With Cycling City money being diverted to fund such frivolities as the Bristol Do and other manifestations of the 'bread and circuses' approach to promoting political apathy, anything as mundane as an actual cycle route is likely to suffer from neglect.
Here we have what would, in a true Cycling City, be one of the most prestiguous cycle routes - the old River Avon towpath between Bristol and Bath. Some sections near Crew's Hole have been upgraded but from Conham to Hanham and beyond it remains largely unsurfaced, often overgrown and in places difficult even to walk.
For the most part the outstanding problems are quite minor like these potholes that collect water and untrimmed vegetation. Not beyond the wit of man to solve you might think, especially with the help of an alleged £23 million of Cycling City money. After all this riverside route has great potential as a strategic route linking Keynsham to Bristol and connecting on to the Railway Path at Bitton to provide an attractive alternative Bristol to Bath cycle route (see map below). Surely just the sort of thing that a Cycling City project should give high priority?
View River Avon - Netham to Keynsham and Bitton in a larger map
But in this case the 'wit of man' is the wit of one of those useless bureaucrats who much prefer to erect warning signs than actually fix problems. And what a thorough job he's done of it. Can there be any category of human activity or any class of risk not accounted for? Bristol City Council must be proud of such a comprehensive piece of arse covering. Whatever kind of accident you might contrive to have, it's your fault because you were warned. Job done.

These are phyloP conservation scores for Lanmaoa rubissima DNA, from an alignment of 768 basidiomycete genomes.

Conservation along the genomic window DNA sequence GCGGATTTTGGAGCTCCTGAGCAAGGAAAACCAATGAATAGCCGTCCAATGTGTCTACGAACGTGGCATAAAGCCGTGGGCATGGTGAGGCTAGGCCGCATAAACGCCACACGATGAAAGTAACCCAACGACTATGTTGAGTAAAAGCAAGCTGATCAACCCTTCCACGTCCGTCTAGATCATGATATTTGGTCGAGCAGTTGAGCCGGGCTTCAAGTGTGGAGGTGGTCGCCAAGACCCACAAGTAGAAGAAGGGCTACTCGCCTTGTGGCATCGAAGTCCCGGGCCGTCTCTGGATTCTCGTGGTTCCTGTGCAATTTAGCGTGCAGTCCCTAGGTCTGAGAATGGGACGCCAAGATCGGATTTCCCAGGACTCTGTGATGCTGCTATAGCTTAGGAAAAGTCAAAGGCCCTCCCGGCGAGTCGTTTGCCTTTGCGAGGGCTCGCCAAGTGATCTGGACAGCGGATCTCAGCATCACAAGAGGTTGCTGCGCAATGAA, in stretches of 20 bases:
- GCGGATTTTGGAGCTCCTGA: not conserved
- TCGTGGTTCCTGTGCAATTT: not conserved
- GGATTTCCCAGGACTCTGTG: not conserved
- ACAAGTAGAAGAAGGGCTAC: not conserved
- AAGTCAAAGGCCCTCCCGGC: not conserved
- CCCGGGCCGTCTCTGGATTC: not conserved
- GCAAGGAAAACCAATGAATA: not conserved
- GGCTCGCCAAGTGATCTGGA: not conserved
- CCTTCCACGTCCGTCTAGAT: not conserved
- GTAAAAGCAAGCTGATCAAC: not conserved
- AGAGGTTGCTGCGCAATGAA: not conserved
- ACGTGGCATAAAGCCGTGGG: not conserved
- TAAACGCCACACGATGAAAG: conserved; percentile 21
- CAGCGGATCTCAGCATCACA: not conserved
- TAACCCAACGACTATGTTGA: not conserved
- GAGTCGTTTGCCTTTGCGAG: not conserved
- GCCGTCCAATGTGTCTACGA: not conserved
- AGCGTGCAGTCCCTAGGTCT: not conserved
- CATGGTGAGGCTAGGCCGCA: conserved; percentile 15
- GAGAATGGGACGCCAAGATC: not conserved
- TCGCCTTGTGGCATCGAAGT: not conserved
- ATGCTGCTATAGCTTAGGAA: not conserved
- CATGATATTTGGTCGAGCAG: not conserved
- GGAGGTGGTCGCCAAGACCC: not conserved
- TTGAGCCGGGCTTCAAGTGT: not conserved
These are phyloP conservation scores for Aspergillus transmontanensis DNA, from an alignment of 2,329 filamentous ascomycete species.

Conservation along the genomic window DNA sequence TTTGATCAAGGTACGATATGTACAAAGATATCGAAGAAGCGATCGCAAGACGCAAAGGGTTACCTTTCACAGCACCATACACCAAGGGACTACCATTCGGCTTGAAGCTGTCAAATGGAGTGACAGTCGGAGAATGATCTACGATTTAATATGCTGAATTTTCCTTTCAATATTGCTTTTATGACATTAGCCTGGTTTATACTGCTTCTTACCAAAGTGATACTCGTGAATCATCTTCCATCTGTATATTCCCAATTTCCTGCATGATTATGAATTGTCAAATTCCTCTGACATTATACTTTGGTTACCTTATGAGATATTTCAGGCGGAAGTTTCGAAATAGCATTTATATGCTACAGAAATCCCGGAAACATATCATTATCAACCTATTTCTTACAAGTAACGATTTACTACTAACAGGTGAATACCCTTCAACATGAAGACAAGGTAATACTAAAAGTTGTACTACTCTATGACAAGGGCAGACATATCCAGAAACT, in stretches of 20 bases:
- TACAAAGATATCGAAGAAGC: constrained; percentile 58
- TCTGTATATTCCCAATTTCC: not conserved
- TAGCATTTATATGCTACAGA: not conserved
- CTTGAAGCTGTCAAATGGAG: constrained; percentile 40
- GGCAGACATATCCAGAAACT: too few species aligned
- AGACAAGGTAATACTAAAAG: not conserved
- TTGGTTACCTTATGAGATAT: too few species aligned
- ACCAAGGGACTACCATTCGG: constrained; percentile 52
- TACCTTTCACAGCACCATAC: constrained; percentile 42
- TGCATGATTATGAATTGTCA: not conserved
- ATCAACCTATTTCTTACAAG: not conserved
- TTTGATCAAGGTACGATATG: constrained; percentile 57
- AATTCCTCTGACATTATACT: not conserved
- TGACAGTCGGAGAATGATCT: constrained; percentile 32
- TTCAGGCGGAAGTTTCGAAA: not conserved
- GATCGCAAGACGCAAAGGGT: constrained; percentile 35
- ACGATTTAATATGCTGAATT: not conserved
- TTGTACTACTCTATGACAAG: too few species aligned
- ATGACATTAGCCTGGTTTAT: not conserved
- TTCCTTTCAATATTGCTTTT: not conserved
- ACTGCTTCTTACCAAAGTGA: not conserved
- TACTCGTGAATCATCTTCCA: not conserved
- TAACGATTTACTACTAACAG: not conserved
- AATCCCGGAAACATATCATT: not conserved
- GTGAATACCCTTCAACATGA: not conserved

Curiously our 'man' seems to have lost his wits when it came to the signs to discourage, if that is the word, cycling and horseriding. The red circle always signifies a prohition, so a red circle around a bicycle means no cycling. But the diagonal red bar could be taken as a negation of the message, so 'no no cycling'? So to be unambiguous our man spells it out underneath - no cycling. But then adds the word 'advisory'. So that's perfectly clear then, er, just ignore the signs.
If only the time and money that was spent on these ridiculous signs had been allocated to sorting out some of the actual problems. But that would require a bit of common sense and a willingness to get one's hands dirty, both of which appear to be in short supply in Bristol City Council. Perhaps if we organised some pothole filling as an 'international art work' or a 'multi-cultural celebration' they might be willing to allocate some resources. How about the Conham Caper, or Rider Broke? But should we apply for the Arts Council grant first or the Cycling City grant?